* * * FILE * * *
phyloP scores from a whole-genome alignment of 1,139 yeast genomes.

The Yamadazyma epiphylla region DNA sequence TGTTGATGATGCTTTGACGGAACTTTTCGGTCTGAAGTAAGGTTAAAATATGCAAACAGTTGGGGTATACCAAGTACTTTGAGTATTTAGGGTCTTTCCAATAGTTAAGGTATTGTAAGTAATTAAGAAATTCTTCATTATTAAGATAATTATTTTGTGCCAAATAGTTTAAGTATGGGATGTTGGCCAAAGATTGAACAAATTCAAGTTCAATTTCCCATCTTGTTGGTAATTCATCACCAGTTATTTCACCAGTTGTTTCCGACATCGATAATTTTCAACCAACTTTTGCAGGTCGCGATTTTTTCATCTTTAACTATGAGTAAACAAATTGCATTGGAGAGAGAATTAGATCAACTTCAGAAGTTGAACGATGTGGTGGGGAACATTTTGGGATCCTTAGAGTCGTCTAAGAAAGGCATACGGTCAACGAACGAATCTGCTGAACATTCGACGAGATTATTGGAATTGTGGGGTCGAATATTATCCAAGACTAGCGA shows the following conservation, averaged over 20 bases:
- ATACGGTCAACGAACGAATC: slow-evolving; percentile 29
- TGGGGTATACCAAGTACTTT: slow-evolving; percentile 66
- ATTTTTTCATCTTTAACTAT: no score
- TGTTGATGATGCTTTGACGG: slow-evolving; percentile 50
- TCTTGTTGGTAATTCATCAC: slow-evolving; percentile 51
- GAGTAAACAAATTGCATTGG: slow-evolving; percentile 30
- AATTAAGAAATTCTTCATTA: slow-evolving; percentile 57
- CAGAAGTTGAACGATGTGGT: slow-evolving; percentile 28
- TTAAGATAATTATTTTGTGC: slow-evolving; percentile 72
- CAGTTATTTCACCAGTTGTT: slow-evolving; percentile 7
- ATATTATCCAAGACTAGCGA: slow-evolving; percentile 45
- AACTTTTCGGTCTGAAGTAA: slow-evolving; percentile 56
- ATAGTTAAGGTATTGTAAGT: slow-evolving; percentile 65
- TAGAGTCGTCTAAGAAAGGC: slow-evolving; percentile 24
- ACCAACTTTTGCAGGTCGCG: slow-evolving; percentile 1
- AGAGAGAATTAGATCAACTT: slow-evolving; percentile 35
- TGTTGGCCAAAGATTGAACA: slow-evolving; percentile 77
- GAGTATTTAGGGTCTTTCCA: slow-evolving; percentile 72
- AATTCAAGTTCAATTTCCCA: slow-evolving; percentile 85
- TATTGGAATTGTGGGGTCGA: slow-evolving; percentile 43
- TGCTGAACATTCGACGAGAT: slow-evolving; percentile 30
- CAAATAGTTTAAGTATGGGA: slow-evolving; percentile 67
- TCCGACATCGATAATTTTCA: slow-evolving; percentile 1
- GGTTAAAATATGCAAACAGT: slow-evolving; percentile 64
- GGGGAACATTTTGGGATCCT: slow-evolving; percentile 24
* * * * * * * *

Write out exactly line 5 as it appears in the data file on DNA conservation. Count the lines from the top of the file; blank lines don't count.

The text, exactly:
- ATTTTTTCATCTTTAACTAT: no score